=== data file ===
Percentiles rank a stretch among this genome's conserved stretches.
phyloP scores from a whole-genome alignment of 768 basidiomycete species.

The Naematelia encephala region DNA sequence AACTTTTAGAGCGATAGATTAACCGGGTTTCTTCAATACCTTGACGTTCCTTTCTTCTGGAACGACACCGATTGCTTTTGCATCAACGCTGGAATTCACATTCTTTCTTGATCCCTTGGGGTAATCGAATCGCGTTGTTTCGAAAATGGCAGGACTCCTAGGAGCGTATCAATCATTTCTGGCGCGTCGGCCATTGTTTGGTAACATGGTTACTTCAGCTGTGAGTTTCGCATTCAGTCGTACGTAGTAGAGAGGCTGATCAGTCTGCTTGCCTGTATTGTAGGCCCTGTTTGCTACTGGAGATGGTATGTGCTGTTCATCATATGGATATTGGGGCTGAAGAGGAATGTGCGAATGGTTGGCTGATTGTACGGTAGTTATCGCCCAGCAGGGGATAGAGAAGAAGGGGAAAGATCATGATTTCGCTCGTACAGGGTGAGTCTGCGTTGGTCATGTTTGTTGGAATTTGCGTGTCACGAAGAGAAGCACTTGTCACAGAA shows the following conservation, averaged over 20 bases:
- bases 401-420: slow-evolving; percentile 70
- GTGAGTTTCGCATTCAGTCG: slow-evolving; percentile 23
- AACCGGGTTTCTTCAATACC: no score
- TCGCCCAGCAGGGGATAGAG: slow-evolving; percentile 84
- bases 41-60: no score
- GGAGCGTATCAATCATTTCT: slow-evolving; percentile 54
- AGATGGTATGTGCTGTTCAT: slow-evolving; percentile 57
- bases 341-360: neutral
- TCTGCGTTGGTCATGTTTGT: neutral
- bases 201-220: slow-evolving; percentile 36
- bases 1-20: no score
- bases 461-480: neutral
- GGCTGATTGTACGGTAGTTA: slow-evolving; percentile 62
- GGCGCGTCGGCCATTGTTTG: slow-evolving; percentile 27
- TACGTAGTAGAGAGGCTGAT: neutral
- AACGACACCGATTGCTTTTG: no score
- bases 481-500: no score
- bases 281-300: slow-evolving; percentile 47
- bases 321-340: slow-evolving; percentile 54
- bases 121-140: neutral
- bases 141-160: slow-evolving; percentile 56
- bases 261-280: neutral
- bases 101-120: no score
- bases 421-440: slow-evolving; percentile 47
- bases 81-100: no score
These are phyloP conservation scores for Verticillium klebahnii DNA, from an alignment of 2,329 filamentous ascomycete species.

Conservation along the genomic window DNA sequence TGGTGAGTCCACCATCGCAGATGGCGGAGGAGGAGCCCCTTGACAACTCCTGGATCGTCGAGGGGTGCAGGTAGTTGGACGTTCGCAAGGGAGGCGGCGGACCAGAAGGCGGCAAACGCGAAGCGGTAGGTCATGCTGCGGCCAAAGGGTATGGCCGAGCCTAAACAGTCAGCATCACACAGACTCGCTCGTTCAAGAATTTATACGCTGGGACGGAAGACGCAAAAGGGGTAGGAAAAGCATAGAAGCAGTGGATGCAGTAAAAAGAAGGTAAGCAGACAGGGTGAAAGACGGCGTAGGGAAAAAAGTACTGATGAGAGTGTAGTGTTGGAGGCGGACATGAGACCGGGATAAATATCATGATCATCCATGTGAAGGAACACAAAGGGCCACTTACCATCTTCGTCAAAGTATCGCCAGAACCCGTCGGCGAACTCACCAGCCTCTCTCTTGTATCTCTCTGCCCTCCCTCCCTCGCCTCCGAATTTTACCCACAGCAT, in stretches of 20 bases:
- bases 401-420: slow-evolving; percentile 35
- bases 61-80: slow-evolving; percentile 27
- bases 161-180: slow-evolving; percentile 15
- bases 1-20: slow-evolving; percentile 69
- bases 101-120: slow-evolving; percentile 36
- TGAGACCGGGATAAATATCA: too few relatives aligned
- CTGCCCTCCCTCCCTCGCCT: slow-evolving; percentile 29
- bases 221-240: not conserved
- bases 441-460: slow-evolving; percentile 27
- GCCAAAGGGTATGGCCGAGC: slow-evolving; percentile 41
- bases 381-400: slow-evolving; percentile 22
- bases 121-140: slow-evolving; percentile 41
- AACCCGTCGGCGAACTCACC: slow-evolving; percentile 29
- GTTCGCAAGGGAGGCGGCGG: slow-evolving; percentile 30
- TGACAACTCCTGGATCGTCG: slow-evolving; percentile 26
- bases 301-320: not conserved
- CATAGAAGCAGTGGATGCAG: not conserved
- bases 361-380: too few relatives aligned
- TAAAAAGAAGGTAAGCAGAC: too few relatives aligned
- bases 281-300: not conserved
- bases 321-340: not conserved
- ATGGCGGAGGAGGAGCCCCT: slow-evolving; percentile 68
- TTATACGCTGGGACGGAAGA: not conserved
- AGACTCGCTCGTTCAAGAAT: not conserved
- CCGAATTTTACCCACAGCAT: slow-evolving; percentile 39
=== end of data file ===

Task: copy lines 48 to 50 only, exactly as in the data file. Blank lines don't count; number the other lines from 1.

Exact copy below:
- bases 361-380: too few relatives aligned
- TAAAAAGAAGGTAAGCAGAC: too few relatives aligned
- bases 281-300: not conserved